Git is the most popular version management tool of today and using it in combination with Magento certainly makes sense. Here's an overview of some best practices for using git together with Magento. It is not a definitieve guide - more a collection of good ideas.
When you're starting with Git, the first choice you need to make is where you're going to store your repositories. GitHub and BitBucket are most popular for this, not only because they are simple to use, but also because of their management layer (like tickets and pull requests).
Alternatives like Assembla and Codebase go much deeper with project management. You can also host your own Git repositories (that's what we do a lot) and optionally run GitLab or GitBucket to create your own private GitHub-like UI.
Do not place your Magento files in a public repository. Place it in a private repository that only you (and perhaps co-workers) are able to access.
Structuring your repository layout
When you're starting with git, a thing you might be tempted to do is to dump the entire Magento site into a git repository. This is a bad idea though: It would include for instance the file
app/etc/local.xml which is unique for every environment. Also, such a repository could exclude files that should not be in the webroot - like database dumps.
Instead, create a folder for your Magento project and make the Magento application (so the webroot) a subfolder of this repository folder. Here's a suggestion for the folder layout:
gitnore file (discussed below) will define what to exclude from these folders. The
.git folder mentioned above will be created by Git itself, but it shows you that this folder should not reside within the
magento folder which is the webroot for the shop. The
sql folder and
scripts folder are optional. We tend to dump the databases in the
sql folder so we can setup a new copy of the production site quickly, and the
scripts folder contains all scripts to do that magic.
Including app/etc/local.xml or not?
In general, the
app/etc/local.xml file should not be included in your git repository. However, because you do want to maintain a copy of that file, it might be a good idea to create a folder outside of your webroot that contains a copy of this most important Magento configuration file. For instance, your git repository could include a folder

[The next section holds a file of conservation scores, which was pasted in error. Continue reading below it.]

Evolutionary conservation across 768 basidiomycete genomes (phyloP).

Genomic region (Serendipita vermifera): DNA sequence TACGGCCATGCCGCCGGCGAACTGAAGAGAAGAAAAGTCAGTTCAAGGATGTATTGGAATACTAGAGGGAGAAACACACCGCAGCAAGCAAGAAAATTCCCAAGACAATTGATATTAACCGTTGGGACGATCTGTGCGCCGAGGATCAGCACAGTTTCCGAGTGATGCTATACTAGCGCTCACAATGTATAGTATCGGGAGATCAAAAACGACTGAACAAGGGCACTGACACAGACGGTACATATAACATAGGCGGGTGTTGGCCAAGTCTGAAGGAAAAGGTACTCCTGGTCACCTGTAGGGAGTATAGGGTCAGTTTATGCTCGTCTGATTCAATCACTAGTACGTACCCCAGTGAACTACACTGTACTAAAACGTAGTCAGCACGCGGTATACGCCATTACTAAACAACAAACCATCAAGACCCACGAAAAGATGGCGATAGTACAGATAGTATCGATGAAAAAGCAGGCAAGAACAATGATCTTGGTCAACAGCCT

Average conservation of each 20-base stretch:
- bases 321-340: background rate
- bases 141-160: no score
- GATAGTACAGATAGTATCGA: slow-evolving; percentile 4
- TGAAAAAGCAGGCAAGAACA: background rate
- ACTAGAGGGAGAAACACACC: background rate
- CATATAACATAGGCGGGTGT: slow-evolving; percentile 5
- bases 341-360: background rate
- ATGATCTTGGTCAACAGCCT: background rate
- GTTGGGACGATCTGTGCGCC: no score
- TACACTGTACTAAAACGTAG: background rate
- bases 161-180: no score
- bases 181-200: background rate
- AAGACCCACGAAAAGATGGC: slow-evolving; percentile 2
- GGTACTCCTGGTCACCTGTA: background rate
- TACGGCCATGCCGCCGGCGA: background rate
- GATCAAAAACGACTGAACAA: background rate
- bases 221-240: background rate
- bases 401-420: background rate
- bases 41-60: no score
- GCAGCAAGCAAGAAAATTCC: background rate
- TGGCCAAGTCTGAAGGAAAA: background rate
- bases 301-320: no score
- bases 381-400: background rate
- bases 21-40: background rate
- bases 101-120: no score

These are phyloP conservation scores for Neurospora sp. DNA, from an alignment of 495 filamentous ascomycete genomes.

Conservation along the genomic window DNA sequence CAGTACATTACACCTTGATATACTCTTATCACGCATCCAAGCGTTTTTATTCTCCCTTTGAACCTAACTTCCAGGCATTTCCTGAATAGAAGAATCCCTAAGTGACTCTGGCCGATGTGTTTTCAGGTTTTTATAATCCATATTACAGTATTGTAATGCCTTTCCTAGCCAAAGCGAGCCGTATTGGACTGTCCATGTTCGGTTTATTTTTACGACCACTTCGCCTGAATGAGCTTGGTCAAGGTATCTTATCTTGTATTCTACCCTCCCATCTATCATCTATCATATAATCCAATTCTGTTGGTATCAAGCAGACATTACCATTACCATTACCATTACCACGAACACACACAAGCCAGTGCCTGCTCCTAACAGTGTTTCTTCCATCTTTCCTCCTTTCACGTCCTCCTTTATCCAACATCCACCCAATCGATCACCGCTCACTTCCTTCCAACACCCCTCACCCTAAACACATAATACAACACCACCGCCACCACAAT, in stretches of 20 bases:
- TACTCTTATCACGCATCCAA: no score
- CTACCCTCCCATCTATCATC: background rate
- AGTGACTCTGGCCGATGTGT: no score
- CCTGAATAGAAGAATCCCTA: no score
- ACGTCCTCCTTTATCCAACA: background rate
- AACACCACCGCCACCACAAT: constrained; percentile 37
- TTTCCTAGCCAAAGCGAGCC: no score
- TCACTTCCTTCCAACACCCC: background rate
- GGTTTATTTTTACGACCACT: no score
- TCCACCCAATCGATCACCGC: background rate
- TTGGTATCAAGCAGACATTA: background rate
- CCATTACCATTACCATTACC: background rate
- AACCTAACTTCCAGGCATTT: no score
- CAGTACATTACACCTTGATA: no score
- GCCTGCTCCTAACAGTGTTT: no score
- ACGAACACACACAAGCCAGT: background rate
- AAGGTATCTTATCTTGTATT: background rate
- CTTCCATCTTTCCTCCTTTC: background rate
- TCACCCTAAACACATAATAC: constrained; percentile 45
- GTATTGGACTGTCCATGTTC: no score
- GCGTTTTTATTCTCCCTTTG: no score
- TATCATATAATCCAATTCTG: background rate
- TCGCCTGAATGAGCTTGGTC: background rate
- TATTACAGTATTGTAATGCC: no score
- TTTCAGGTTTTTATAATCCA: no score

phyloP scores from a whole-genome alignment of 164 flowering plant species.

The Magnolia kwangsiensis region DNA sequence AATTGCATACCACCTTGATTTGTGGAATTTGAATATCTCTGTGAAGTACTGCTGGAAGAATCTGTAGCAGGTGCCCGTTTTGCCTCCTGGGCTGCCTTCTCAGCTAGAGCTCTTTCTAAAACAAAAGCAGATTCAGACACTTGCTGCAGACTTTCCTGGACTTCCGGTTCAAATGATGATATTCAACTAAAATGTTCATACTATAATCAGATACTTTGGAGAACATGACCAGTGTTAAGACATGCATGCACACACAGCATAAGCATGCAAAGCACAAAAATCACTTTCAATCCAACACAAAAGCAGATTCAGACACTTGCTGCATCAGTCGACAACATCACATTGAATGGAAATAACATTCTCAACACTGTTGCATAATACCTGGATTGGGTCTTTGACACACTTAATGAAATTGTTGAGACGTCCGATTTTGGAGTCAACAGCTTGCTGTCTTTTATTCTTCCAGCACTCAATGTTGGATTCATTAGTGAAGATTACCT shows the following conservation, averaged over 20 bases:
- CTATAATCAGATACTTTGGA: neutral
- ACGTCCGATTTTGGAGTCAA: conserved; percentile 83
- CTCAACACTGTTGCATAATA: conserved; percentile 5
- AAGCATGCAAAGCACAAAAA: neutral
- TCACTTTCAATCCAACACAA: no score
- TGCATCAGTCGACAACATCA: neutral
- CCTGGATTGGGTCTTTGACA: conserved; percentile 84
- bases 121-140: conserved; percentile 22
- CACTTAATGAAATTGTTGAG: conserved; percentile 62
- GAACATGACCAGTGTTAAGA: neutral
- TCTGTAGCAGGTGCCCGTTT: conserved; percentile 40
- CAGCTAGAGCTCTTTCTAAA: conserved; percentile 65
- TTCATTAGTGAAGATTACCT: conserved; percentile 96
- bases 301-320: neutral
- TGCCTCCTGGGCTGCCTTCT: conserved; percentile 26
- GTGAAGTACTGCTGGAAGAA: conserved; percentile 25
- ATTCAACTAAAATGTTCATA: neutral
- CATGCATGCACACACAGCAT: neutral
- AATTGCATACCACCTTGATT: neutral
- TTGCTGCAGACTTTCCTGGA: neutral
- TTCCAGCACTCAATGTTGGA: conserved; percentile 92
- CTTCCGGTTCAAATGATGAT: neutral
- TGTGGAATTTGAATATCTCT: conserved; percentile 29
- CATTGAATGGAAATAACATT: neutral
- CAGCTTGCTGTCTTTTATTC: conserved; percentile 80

backups which contains all of the
local.xml file of each environment you're working in. If the shit hits the fan and the file
magento/app/etc/local.xml is deleted somehow, you can always restore from it easily:
Including images or not?
Git offers you version management, but it also serves as a convenient backup tool. When you use git as a backup tool, including the images certainly makes sense. So the
.gitignore will not mention these images to be excluded from git. However, in some cases, the images end up to be huge. I've personally seen Magento sites with images totalling to 20Gb or more. In that case, it might be an option to exclude the images from git anyway, and create a cronjob backup instead.
The ideal .gitignore file
.gitignore file was discussed to include or exclude certain files. When using git in practice, having the
.gitignore file properly setup is vital. And there are a lot of discussions around what would be the ideal
.gitignore file. In our opinion, there is no perfect
.gitignore file - there are many. Here's is an example, that you should study - do not use it right away:
If you study this file, you might come across a couple of files that are actually not needed in your Magento at all:
index.php.sample, all the license files,
php.ini.sample. My advice is to remove those files if you don't need them. If you want to use them as reference for something, add them to your documentation - not to your production site.
There are also some files that might be considered part of your production environment: The
.htaccess file might be vital for running Magento on production. However, it does not mean it should be included in git: Perhaps it includes redirect-rules specific for the production-site, that do not work if this
.htaccess file is used in the testing environment. All files that are generic should remaind in git, all files that are not should either be excluded or part of your
backups folder (see above).
Another good example of an exclude that is open for debate is the
media folder: Should it be in git or not? If it is included in git, make sure to exclude the cache folder:
var folder might be excluded as a whole, but this will also include export/import files. If you want to include those in git, but want to exclude variable data, you can use the following:
Users and commit messages
Git serves as a backup tool. It allows you to revert changes, but also to trace with which commit a certain bug was introduced. To trace down things properly, it is vital to use git in the way it was meant to work.